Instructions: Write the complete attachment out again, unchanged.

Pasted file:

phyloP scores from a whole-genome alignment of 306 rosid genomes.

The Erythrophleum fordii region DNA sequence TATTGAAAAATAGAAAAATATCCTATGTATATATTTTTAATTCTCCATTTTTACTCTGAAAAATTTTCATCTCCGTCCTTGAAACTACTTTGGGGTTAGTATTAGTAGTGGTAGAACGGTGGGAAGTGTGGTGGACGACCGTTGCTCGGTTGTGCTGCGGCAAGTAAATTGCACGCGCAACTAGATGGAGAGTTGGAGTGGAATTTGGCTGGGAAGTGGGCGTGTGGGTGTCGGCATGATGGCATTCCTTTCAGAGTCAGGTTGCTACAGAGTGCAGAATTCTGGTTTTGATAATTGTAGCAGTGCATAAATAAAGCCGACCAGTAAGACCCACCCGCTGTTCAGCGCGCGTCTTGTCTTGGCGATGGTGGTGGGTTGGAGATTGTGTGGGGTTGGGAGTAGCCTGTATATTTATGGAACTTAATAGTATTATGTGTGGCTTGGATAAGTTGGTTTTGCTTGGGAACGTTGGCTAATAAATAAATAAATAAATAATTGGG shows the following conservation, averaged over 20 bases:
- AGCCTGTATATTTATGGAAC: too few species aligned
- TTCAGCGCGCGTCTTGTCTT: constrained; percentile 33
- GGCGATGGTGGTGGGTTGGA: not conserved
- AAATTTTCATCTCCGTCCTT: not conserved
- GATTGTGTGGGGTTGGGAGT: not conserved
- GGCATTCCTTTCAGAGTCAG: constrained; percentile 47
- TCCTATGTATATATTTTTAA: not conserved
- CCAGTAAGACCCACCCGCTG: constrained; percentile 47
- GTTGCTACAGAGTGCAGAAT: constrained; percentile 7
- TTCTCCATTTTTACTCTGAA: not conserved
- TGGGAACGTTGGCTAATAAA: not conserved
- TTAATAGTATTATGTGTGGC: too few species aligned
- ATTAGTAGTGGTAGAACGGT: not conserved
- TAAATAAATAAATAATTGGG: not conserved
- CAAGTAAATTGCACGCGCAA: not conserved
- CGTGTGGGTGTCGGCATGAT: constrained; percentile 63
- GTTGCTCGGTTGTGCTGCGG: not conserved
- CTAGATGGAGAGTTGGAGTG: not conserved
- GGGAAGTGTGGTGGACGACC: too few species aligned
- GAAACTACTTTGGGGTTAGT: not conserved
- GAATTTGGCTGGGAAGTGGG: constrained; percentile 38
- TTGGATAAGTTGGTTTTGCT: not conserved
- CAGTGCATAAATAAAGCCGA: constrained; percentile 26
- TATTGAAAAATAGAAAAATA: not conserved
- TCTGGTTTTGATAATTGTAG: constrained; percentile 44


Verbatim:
phyloP scores from a whole-genome alignment of 306 rosid genomes.

The Erythrophleum fordii region DNA sequence TATTGAAAAATAGAAAAATATCCTATGTATATATTTTTAATTCTCCATTTTTACTCTGAAAAATTTTCATCTCCGTCCTTGAAACTACTTTGGGGTTAGTATTAGTAGTGGTAGAACGGTGGGAAGTGTGGTGGACGACCGTTGCTCGGTTGTGCTGCGGCAAGTAAATTGCACGCGCAACTAGATGGAGAGTTGGAGTGGAATTTGGCTGGGAAGTGGGCGTGTGGGTGTCGGCATGATGGCATTCCTTTCAGAGTCAGGTTGCTACAGAGTGCAGAATTCTGGTTTTGATAATTGTAGCAGTGCATAAATAAAGCCGACCAGTAAGACCCACCCGCTGTTCAGCGCGCGTCTTGTCTTGGCGATGGTGGTGGGTTGGAGATTGTGTGGGGTTGGGAGTAGCCTGTATATTTATGGAACTTAATAGTATTATGTGTGGCTTGGATAAGTTGGTTTTGCTTGGGAACGTTGGCTAATAAATAAATAAATAAATAATTGGG shows the following conservation, averaged over 20 bases:
- AGCCTGTATATTTATGGAAC: too few species aligned
- TTCAGCGCGCGTCTTGTCTT: constrained; percentile 33
- GGCGATGGTGGTGGGTTGGA: not conserved
- AAATTTTCATCTCCGTCCTT: not conserved
- GATTGTGTGGGGTTGGGAGT: not conserved
- GGCATTCCTTTCAGAGTCAG: constrained; percentile 47
- TCCTATGTATATATTTTTAA: not conserved
- CCAGTAAGACCCACCCGCTG: constrained; percentile 47
- GTTGCTACAGAGTGCAGAAT: constrained; percentile 7
- TTCTCCATTTTTACTCTGAA: not conserved
- TGGGAACGTTGGCTAATAAA: not conserved
- TTAATAGTATTATGTGTGGC: too few species aligned
- ATTAGTAGTGGTAGAACGGT: not conserved
- TAAATAAATAAATAATTGGG: not conserved
- CAAGTAAATTGCACGCGCAA: not conserved
- CGTGTGGGTGTCGGCATGAT: constrained; percentile 63
- GTTGCTCGGTTGTGCTGCGG: not conserved
- CTAGATGGAGAGTTGGAGTG: not conserved
- GGGAAGTGTGGTGGACGACC: too few species aligned
- GAAACTACTTTGGGGTTAGT: not conserved
- GAATTTGGCTGGGAAGTGGG: constrained; percentile 38
- TTGGATAAGTTGGTTTTGCT: not conserved
- CAGTGCATAAATAAAGCCGA: constrained; percentile 26
- TATTGAAAAATAGAAAAATA: not conserved
- TCTGGTTTTGATAATTGTAG: constrained; percentile 44